Glacier Park
Adam-Sheriff Scott
Kokanee Park
A.Y. Jackson
Kootenay Park
George Pepper
Laurentide Park
Albert Cloutier
Prince Albert Park
Fred Finley
Revelstoke Park
R.W. Pilot
Riding Mountain Park
William Winter
Sibley Park
Yvonne Housser
Strathcona Park
W.J. Phillips
Tremblant Park
Edwin Holgate
Tweedsmuir Park
E.J. Hughes
Waterton Park
L. Petely-Jones
Yoho Park
Harold Beament
RED: "Group of Seven" Member
The Group of Seven began as a group of seven Canadian artists who held their first exhibition together in Toronto in 1920 as an organization of self-proclaimed modern artists. They felt they represented a new, more independent, Canadian approach to painting - particularly in their paintings of Canadian landscapes.

On a number of occasions, the CPR supported their efforts to paint remote Canadian landscape subjects along the CPR route. It was after such a trip in 1921 to paint along the stark east and north shores Lake Superior that Lawren Harris (Senior - the father of the artist who painted the Fundy Park mural) developed his characteristic style of using radically simplified colour and painting layouts. A few other artists were invited to join before the group disbanded in 1933.

From a trip I took in 1979, you can see the map panel for Kootenay Park to the right of the stairway to the dome. This photograph is taken from the boattail lounge of the Park Car and the Mural Lounge is behind the map panel's bulkhead. At this point, the murals and maps had been cigarette-smoked and vibrated back and forth across Canada for 25 years. Notice the indestructible ashtray.

                Canadian Park series Kootenay Park map panel 1979

In the early 1980s, VIA Rail removed the murals from the cars and attempted to restore them. VIA sponsored a short travelling exhibit of some of the murals. We drove to Welland, Ontario to see a number of them on display around this time.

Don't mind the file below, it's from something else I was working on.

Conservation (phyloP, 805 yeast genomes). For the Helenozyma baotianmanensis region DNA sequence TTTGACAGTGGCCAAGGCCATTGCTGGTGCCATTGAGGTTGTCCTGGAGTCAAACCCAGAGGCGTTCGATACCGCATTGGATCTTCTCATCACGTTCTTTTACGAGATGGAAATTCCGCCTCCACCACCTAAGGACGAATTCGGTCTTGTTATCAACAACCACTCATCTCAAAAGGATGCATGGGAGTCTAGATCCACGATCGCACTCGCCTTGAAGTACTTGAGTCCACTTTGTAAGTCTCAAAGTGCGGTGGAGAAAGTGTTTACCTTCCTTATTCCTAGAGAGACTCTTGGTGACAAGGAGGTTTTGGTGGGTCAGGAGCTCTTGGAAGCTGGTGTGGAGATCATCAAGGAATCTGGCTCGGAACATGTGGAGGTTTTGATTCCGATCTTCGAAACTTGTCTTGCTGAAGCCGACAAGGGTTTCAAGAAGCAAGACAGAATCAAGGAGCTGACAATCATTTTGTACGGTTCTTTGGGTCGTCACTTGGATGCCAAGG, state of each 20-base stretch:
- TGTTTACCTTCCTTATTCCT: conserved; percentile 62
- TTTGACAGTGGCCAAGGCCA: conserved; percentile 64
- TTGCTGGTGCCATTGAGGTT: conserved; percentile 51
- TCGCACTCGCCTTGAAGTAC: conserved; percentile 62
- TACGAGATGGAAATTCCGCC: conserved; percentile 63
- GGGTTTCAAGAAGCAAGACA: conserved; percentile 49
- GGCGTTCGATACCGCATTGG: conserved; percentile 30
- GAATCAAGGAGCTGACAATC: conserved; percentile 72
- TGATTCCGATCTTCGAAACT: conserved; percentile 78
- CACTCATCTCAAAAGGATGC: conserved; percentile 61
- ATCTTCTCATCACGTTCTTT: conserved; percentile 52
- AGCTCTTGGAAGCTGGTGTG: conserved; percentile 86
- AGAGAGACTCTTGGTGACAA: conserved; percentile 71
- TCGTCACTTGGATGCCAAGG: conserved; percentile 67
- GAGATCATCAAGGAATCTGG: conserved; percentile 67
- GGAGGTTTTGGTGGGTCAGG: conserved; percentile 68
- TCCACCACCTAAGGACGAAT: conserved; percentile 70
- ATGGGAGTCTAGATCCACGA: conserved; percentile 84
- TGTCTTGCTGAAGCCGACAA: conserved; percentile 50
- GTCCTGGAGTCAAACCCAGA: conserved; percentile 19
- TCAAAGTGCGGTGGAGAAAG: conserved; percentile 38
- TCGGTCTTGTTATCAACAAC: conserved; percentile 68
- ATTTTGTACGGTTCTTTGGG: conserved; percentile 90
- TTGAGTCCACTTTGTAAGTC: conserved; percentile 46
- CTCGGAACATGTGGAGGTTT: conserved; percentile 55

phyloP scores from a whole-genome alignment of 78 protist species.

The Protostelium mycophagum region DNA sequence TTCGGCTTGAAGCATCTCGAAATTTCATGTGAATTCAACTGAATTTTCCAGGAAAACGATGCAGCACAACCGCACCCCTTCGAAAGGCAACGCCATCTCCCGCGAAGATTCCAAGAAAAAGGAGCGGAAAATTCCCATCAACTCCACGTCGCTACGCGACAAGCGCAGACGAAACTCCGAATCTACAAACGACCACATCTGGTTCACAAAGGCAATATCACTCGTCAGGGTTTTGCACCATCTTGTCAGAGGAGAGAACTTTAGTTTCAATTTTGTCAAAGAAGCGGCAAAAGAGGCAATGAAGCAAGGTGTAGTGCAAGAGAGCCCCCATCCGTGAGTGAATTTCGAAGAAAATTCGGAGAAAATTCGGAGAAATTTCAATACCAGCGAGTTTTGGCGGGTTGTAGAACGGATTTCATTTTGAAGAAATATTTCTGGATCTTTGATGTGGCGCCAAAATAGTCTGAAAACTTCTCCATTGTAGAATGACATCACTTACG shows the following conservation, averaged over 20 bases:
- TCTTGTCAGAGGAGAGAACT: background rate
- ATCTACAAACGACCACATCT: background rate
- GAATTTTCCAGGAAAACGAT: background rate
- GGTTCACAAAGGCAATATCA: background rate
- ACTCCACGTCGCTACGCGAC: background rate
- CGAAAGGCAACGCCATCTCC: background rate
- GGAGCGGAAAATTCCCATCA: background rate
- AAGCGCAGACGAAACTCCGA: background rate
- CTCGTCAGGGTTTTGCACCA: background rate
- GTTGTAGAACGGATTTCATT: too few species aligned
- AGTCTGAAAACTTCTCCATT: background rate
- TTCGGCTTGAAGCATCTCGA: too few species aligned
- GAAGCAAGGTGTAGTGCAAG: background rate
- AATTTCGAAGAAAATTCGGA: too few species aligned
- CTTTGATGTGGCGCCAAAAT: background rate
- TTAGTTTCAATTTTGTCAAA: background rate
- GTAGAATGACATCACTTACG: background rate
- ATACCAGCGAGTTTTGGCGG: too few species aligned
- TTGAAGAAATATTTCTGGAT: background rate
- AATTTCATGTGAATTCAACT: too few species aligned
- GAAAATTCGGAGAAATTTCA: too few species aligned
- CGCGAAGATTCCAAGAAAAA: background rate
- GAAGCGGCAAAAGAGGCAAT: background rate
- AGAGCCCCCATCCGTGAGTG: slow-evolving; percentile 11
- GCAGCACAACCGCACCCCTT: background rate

Let's close the knuckles,
connect all the air hoses,
make the steam connections,
plug in the PA wires,
and see what we get.

We get nice publicity shots like this in the Bow Valley!

                Canadian Bow River Valley

In this early CPR publicity photo of The Canadian, you can see:
  • An ABA locomotive consist - with ice breakers and roof spotlights
  • Baggage/crew dormitory
  • Tall-roofed U series sleepers - from the 1920s with the cheaper "tourist sections"
  • The Skyline dome
  • Coaches
  • Dining car
  • Sleeping cars
  • The Park Car

Conservatively choosing proven locomotive and rolling stock designs,
in 1953 the CPR quickly developed a daily transcontinental train,
using modern passenger equipment which was unique in Canada.

It faced the formidable competition of postwar air travel
and the increasing popularity of the automobile for long distance journeys.

To encourage Canadian and overseas tourists to ride The Canadian,
the CPR promoted the equipment's features,
the quality of its onboard service,
 and the picturesque areas of Canada which it served.

Distinctive Canadian art was commissioned by the CPR to decorate the train
and equipment names were intended to recall 450 years of Canadian history.